When she found that she placed second in her category, she was ecstatic. Although her original plan of presenting her device in person didn’t work out, she still managed to succeed.
“I was really happy and proud when I found out, and honestly I was very surprised. Due to coronavirus, the fair was virtual, which meant that we had to only submit pictures of our poster boards. I couldn’t actually demo my device like originally intended, so I thought that took a lot away from my science fair submission,” Date said.
“I am very proud of what I managed to accomplish and I am surprised that I actually pulled it off. It was definitely worth it, and I wouldn’t trade those 6 a.m.’s for the world. The results were conclusive. I was so excited,” Date added.
Date plans on participating again next year and already has an idea for her next project.
“I want to either improve upon my project for next year or try something new that incorporates what I have learned from this project. I am not exactly sure how yet. I am thinking of still working with piezo material and making almost a mat out of it that can harvest energy from your footprints when you walk on it. I am not sure if it is possible, but it’s just an idea I have right now,” Date said.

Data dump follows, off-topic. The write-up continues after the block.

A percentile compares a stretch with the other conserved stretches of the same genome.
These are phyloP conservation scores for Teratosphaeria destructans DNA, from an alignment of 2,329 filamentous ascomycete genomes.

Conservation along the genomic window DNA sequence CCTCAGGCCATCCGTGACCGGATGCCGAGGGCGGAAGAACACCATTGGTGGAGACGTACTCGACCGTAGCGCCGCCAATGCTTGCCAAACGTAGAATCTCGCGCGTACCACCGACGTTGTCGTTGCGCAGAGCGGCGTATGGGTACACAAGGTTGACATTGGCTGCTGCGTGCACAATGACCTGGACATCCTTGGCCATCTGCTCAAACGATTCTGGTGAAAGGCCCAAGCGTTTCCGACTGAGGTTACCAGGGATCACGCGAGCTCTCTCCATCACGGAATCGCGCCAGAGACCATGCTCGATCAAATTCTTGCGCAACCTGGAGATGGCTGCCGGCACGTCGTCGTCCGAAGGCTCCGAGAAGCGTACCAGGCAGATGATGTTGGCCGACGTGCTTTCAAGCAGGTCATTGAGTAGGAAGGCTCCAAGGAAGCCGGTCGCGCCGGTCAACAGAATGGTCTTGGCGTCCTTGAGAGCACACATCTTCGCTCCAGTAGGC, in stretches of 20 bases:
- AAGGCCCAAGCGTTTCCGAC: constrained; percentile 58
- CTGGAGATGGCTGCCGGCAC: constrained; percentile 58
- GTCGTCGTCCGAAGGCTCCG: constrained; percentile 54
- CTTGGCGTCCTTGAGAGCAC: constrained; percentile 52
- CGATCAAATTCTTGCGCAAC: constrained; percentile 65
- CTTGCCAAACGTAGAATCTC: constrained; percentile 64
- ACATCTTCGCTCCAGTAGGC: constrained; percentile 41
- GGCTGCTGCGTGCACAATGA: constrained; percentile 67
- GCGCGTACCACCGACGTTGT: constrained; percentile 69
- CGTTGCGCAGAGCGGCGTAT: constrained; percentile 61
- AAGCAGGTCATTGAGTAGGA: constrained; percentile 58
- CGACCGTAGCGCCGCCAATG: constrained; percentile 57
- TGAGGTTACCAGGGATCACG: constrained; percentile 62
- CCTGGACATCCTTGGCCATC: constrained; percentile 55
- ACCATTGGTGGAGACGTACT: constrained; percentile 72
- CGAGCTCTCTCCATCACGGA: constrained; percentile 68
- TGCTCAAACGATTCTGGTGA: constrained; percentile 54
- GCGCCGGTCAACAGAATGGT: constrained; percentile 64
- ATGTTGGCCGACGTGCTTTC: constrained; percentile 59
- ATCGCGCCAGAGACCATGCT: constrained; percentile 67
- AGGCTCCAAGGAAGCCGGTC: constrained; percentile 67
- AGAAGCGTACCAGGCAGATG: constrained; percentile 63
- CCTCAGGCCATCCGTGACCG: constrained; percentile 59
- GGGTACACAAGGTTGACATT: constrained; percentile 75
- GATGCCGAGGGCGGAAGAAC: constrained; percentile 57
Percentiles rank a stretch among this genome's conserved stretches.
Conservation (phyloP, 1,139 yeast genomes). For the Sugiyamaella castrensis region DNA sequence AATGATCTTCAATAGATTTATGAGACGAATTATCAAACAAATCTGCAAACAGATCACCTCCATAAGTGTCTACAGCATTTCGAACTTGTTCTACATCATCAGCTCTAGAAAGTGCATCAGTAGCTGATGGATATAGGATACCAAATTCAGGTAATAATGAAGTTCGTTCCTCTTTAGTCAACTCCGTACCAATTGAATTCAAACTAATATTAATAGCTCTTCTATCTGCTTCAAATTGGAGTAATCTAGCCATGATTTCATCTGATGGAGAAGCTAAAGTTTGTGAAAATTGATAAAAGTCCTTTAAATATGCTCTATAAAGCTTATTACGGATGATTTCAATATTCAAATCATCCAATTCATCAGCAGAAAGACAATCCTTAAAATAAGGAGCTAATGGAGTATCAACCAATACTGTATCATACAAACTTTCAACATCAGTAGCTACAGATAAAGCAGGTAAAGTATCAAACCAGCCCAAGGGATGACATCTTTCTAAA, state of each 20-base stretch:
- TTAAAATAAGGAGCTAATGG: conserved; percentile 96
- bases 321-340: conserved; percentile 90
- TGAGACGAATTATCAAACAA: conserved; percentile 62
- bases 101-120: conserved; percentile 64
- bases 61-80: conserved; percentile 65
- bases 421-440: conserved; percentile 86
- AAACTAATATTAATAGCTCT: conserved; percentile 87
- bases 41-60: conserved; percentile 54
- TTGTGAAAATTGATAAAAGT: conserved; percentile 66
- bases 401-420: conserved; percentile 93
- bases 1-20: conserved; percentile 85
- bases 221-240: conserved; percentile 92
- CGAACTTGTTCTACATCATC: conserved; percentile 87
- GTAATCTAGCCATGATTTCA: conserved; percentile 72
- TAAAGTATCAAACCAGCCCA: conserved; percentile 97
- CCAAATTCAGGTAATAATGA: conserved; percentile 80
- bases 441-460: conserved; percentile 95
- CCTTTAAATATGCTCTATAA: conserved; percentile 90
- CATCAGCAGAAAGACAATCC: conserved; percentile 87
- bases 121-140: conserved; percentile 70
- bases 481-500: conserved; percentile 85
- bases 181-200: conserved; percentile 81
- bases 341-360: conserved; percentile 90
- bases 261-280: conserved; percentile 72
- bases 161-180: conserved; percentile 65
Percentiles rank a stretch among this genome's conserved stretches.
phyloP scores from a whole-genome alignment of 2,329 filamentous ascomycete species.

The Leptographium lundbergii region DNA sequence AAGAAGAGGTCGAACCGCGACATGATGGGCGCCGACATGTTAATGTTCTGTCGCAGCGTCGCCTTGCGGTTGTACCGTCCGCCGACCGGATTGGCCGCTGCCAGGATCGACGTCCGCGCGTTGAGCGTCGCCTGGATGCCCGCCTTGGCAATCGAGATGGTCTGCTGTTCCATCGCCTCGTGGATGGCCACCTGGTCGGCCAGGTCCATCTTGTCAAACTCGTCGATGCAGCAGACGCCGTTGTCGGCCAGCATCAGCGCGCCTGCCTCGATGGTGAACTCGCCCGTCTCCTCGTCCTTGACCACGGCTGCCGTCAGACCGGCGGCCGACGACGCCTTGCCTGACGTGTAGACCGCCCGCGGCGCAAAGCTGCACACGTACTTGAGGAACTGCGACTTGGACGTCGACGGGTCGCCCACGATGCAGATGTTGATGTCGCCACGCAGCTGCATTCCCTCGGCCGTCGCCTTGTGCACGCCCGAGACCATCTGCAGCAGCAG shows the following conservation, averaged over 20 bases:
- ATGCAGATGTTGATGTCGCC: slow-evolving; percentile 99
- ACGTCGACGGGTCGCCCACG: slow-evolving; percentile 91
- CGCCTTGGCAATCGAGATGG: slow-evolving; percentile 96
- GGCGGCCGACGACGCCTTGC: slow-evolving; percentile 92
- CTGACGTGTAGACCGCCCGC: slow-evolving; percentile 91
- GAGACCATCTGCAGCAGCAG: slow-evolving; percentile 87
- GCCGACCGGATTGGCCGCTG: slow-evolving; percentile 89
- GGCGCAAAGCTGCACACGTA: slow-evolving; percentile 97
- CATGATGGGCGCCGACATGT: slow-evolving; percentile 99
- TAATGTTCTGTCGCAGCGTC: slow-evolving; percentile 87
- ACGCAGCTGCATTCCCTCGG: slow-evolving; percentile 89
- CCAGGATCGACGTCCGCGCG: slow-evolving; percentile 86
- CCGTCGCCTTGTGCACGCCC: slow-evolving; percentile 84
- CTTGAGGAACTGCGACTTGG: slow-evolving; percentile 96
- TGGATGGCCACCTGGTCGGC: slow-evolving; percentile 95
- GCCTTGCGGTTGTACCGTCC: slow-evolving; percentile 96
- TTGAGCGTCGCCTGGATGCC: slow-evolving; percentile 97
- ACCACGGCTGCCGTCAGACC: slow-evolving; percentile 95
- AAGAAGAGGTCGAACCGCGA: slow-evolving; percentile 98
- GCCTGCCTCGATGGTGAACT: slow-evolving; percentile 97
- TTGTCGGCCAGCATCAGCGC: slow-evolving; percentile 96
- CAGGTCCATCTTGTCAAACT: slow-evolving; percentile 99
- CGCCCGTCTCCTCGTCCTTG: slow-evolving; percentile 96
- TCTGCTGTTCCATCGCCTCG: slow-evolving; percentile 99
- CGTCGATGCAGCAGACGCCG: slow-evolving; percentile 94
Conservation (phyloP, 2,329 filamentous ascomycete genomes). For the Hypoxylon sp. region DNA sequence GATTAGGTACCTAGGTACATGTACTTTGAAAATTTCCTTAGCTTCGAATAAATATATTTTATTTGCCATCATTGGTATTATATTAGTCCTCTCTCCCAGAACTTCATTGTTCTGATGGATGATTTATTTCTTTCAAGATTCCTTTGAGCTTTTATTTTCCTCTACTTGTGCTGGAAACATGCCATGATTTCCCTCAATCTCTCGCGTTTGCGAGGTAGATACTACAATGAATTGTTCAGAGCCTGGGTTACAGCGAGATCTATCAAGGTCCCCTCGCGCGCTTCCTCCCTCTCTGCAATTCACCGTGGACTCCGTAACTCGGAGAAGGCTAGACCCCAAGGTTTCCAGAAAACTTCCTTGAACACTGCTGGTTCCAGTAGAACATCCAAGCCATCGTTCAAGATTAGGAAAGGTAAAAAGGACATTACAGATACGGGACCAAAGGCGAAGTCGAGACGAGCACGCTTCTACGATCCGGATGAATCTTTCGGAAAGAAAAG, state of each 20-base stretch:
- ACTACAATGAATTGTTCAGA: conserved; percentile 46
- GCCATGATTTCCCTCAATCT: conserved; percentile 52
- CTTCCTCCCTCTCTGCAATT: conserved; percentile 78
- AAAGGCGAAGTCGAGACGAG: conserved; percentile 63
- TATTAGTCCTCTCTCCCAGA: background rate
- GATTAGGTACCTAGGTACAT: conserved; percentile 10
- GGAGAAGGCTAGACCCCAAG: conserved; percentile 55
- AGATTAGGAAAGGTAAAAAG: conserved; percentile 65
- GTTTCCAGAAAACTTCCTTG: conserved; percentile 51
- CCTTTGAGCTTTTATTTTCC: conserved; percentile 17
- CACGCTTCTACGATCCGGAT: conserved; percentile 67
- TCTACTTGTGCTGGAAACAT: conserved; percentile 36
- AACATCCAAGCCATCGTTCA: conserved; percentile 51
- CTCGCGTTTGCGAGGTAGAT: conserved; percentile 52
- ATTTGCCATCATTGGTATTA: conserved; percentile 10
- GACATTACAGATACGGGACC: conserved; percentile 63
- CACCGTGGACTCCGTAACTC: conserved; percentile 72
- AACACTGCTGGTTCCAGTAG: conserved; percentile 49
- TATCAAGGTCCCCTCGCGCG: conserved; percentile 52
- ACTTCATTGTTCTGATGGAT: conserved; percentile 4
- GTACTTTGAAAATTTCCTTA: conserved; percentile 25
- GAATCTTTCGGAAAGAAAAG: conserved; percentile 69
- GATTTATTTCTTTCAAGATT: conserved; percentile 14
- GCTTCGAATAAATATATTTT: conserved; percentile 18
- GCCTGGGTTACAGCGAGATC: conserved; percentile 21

“I realized that I love conducting research, so I definitely want to do that in the future. I also grew my love for engineering, which I am planning to pursue in the future as of now,” Date added.
JESSICA BAEK AND BRIANNA BALDWIN (10th grade) 2ND PLACE: Environmental “Reducing the Impact of Oil on Benthic Wildlife”
This was not the first time competing for the two. In the previous year, they noticed that not many projects were based upon marine life, and because they both share an interest in helping the environment, they decided that they wanted to find a way to help organisms like clams and oysters after an oil spill.
“We simulated an oil spill by putting oil on the clams and oysters. Then, we tested the absorbency of different organic materials, such as feathers, hair, and mushrooms to determine which was the best cleanup option,” Baldwin said.
They began planning their project in October. They started researching their idea and eventually created a procedure for their experiment. By January, they did their experiment after school to prepare for the fair in March.